Thursday, November 19, 2020
Emily Janoski-Haehlen (Akron) & Sarah Starnes (Akron), The Ghost in the Machine: Artificial Intelligence in Law Schools, 58 Duq. L. Rev. 3 (2020):
ABA Standard 1.1, Comment 8 is vague but leaves the door wide open for attorneys and law schools to define what it really means to be technologically competent. Law schools have a great opportunity to take advantage of Comment 8, and the state's unique adoption and interpretation of Comment 8, to teach law students about being technologically competent before they graduate and begin to practice. Incorporating legal technology skills and knowledge into the curriculum of law schools is the first step to better prepare students for the future of law practice and legal services. It could also lead to more opportunities for access to justice initiatives including better access to legal services for the underrepresented and easier access to attorneys and the legal system using advancements in technology. In addition, the adoption of new technologies in the legal profession has and will continue to lead to the creation of new jobs for law graduates.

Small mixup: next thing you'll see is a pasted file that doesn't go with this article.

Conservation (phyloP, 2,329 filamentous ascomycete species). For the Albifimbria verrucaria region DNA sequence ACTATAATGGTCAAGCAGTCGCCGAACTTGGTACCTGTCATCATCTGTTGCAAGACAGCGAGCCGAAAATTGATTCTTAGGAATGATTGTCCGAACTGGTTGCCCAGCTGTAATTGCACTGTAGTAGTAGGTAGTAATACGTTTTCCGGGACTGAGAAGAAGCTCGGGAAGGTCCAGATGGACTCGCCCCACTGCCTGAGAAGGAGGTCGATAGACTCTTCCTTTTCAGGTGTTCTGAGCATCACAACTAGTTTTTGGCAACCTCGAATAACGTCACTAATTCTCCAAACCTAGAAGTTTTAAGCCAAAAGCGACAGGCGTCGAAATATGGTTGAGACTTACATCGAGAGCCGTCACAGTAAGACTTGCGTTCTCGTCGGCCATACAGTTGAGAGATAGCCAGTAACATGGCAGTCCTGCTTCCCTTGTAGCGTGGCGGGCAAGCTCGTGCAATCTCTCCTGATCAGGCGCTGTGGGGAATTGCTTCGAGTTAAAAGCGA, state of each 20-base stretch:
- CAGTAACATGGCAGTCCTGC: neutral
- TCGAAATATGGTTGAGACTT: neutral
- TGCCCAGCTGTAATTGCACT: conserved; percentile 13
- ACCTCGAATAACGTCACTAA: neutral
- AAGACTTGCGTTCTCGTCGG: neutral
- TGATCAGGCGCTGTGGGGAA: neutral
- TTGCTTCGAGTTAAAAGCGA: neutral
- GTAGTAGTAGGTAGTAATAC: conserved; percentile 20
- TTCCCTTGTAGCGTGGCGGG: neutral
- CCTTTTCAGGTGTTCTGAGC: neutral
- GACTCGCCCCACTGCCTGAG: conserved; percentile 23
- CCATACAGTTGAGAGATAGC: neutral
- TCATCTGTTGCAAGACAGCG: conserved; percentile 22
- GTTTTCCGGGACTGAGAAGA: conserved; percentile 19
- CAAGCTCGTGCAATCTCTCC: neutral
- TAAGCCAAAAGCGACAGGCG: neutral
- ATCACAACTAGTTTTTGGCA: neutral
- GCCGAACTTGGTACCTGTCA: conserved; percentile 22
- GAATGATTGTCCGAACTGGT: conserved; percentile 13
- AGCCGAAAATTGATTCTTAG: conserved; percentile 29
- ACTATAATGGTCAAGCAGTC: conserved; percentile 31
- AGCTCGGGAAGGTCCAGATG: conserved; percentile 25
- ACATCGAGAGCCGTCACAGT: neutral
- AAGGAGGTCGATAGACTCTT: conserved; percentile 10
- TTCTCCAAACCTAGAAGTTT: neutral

From the topics and tools explored in this article, it is clear that it is relatively easy for law schools to introduce legal technology products and services. There are an array of products and services available from vendors in the legal technology field, with most willing to give access to their products to law schools for a free or reduced cost. It is vital that law schools take advantage of this and incorporate the suggested standards to graduate students who are technologically familiar with what is out there to ensure they are competent as to how to utilize these technologies in the practice of law. The future of law practice depends on the integration of technology. Future lawyers must let go of their unwillingness to adopt technology and embrace the "ghost in the machine."